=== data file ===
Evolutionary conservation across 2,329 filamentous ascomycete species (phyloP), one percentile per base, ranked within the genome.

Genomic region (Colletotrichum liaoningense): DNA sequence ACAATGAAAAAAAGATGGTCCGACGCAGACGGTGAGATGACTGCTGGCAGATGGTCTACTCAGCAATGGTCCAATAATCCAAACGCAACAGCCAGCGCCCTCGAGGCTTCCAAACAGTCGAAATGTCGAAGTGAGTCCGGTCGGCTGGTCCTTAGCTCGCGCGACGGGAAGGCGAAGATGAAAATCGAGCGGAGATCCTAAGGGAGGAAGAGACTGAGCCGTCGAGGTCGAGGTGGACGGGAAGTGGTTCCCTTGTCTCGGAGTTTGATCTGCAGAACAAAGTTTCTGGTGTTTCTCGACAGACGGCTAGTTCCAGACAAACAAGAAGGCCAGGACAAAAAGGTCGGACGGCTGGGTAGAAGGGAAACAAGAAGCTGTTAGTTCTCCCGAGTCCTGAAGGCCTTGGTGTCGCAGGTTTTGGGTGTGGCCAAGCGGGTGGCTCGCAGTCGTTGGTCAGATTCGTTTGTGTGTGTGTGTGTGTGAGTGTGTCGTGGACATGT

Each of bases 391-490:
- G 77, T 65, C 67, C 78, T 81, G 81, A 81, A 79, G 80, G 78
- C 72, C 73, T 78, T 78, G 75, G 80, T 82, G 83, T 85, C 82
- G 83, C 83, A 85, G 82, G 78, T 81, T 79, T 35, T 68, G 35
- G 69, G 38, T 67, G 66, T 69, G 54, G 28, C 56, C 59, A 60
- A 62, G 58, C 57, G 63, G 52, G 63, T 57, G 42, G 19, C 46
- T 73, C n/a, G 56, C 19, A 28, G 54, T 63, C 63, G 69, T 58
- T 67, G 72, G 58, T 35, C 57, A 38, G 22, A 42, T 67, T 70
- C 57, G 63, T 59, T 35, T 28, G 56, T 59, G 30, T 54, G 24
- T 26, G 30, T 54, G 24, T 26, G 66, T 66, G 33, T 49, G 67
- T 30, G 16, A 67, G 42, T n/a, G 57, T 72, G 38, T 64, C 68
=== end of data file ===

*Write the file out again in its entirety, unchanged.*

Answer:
Evolutionary conservation across 2,329 filamentous ascomycete species (phyloP), one percentile per base, ranked within the genome.

Genomic region (Colletotrichum liaoningense): DNA sequence ACAATGAAAAAAAGATGGTCCGACGCAGACGGTGAGATGACTGCTGGCAGATGGTCTACTCAGCAATGGTCCAATAATCCAAACGCAACAGCCAGCGCCCTCGAGGCTTCCAAACAGTCGAAATGTCGAAGTGAGTCCGGTCGGCTGGTCCTTAGCTCGCGCGACGGGAAGGCGAAGATGAAAATCGAGCGGAGATCCTAAGGGAGGAAGAGACTGAGCCGTCGAGGTCGAGGTGGACGGGAAGTGGTTCCCTTGTCTCGGAGTTTGATCTGCAGAACAAAGTTTCTGGTGTTTCTCGACAGACGGCTAGTTCCAGACAAACAAGAAGGCCAGGACAAAAAGGTCGGACGGCTGGGTAGAAGGGAAACAAGAAGCTGTTAGTTCTCCCGAGTCCTGAAGGCCTTGGTGTCGCAGGTTTTGGGTGTGGCCAAGCGGGTGGCTCGCAGTCGTTGGTCAGATTCGTTTGTGTGTGTGTGTGTGTGAGTGTGTCGTGGACATGT

Each of bases 391-490:
- G 77, T 65, C 67, C 78, T 81, G 81, A 81, A 79, G 80, G 78
- C 72, C 73, T 78, T 78, G 75, G 80, T 82, G 83, T 85, C 82
- G 83, C 83, A 85, G 82, G 78, T 81, T 79, T 35, T 68, G 35
- G 69, G 38, T 67, G 66, T 69, G 54, G 28, C 56, C 59, A 60
- A 62, G 58, C 57, G 63, G 52, G 63, T 57, G 42, G 19, C 46
- T 73, C n/a, G 56, C 19, A 28, G 54, T 63, C 63, G 69, T 58
- T 67, G 72, G 58, T 35, C 57, A 38, G 22, A 42, T 67, T 70
- C 57, G 63, T 59, T 35, T 28, G 56, T 59, G 30, T 54, G 24
- T 26, G 30, T 54, G 24, T 26, G 66, T 66, G 33, T 49, G 67
- T 30, G 16, A 67, G 42, T n/a, G 57, T 72, G 38, T 64, C 68